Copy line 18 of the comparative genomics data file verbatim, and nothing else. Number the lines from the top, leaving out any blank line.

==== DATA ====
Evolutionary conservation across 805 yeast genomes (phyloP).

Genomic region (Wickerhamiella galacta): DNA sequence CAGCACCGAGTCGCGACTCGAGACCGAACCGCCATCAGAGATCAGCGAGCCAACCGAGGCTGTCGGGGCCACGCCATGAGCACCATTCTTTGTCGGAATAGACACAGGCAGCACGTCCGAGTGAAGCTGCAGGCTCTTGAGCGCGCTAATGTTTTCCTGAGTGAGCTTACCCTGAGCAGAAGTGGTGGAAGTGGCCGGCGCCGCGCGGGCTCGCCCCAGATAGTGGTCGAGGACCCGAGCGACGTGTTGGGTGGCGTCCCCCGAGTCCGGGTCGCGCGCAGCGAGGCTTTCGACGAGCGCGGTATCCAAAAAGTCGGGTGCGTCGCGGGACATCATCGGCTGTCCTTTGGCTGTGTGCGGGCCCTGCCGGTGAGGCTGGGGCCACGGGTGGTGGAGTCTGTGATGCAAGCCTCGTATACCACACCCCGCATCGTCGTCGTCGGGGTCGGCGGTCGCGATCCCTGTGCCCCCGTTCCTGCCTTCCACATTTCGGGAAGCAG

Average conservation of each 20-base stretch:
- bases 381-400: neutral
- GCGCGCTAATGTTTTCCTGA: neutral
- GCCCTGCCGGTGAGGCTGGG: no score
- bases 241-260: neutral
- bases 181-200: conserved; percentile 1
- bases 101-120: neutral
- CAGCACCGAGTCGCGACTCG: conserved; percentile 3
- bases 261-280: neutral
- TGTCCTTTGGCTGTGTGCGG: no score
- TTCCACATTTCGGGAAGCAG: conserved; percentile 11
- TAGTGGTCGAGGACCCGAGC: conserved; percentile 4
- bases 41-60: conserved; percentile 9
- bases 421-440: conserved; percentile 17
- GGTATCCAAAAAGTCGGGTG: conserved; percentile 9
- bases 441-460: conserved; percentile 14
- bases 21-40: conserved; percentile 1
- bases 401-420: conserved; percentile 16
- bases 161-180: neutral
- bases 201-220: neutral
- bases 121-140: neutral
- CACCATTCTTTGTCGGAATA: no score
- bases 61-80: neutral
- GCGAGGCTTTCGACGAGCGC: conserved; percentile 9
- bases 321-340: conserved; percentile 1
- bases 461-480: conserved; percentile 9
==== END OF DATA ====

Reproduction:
- bases 441-460: conserved; percentile 14